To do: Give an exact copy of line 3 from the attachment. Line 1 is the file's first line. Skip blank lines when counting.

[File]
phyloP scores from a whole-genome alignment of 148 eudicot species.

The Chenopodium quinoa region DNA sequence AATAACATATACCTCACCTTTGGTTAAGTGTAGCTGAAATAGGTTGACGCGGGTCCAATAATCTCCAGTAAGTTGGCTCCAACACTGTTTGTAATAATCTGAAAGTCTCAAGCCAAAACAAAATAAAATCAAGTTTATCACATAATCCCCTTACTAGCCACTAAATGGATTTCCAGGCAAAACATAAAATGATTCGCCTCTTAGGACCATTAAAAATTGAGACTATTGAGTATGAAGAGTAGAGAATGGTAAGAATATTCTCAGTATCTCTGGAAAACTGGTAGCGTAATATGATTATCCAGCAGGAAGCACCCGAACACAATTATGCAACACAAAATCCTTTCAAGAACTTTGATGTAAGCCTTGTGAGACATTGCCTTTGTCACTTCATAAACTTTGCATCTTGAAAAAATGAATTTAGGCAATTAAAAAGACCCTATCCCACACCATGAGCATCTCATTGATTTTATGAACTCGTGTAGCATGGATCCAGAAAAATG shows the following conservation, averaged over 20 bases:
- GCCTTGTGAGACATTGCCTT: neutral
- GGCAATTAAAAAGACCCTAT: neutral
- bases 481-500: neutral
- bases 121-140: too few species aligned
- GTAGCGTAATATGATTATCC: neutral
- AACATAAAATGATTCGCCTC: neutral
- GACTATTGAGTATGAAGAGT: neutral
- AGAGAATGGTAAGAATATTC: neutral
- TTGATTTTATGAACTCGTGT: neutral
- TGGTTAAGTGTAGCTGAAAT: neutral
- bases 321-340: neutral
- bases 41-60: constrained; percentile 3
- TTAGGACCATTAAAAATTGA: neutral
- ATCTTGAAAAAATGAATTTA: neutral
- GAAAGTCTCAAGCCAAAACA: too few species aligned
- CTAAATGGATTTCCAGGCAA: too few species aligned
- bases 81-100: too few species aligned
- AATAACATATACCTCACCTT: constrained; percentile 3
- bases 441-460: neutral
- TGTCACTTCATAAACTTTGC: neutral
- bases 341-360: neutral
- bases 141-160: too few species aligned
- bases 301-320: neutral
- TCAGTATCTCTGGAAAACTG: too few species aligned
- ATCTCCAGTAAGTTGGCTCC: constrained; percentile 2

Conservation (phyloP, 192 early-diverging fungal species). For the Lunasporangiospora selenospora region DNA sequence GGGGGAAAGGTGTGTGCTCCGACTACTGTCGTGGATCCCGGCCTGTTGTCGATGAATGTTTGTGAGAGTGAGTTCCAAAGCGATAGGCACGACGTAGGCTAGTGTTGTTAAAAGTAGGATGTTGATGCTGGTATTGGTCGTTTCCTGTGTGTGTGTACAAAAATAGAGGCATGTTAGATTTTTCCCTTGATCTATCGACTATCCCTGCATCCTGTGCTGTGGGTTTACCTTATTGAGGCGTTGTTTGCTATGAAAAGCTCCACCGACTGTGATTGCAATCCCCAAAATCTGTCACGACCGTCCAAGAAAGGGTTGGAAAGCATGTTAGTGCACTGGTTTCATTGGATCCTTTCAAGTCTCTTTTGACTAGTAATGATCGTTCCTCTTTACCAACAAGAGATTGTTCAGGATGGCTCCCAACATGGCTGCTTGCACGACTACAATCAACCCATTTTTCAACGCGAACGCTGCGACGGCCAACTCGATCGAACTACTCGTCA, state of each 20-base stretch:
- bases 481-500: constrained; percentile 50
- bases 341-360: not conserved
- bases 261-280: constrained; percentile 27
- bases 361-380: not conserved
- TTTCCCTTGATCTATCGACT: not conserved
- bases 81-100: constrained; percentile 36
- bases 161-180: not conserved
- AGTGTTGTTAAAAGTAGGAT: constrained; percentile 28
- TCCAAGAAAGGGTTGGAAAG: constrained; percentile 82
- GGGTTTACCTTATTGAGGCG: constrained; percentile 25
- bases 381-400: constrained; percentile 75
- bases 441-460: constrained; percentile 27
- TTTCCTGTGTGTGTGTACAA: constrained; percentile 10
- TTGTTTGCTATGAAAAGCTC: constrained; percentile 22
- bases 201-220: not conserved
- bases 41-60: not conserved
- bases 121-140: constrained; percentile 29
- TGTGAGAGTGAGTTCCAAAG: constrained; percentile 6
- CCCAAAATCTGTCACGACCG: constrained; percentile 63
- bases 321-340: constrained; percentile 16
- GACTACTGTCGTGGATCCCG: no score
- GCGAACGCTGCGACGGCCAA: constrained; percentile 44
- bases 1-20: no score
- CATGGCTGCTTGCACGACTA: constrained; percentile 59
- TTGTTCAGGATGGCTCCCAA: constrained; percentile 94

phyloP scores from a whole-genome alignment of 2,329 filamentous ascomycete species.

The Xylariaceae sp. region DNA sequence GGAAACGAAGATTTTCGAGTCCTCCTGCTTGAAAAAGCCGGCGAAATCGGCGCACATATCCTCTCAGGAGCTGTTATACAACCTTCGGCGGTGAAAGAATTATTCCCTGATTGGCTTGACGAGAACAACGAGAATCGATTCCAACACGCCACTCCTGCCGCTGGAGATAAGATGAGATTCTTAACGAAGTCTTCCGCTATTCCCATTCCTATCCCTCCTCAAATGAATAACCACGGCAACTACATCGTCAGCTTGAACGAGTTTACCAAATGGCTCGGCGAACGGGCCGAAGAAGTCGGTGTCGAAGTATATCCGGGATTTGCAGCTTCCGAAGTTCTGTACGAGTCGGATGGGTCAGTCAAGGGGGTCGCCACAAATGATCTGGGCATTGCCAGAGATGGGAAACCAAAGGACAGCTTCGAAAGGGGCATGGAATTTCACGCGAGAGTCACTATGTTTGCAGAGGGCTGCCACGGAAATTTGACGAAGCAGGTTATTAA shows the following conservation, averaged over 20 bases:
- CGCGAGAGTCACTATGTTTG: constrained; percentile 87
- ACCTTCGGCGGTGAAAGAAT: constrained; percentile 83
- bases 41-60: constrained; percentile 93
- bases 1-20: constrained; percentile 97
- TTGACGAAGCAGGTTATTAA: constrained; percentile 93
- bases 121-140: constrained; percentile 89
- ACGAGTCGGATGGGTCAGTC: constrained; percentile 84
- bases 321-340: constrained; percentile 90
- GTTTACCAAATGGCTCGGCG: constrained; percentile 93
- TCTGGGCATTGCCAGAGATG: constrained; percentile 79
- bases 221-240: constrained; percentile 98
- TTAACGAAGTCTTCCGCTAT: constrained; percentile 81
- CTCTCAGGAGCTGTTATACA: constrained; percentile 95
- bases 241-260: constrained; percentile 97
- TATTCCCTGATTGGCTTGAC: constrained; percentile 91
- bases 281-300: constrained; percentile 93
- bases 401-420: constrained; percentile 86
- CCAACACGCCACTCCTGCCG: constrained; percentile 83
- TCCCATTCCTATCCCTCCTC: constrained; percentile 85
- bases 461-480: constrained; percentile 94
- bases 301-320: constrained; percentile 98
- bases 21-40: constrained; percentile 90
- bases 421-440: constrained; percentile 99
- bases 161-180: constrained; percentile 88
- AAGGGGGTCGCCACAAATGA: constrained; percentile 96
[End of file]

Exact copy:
- GCCTTGTGAGACATTGCCTT: neutral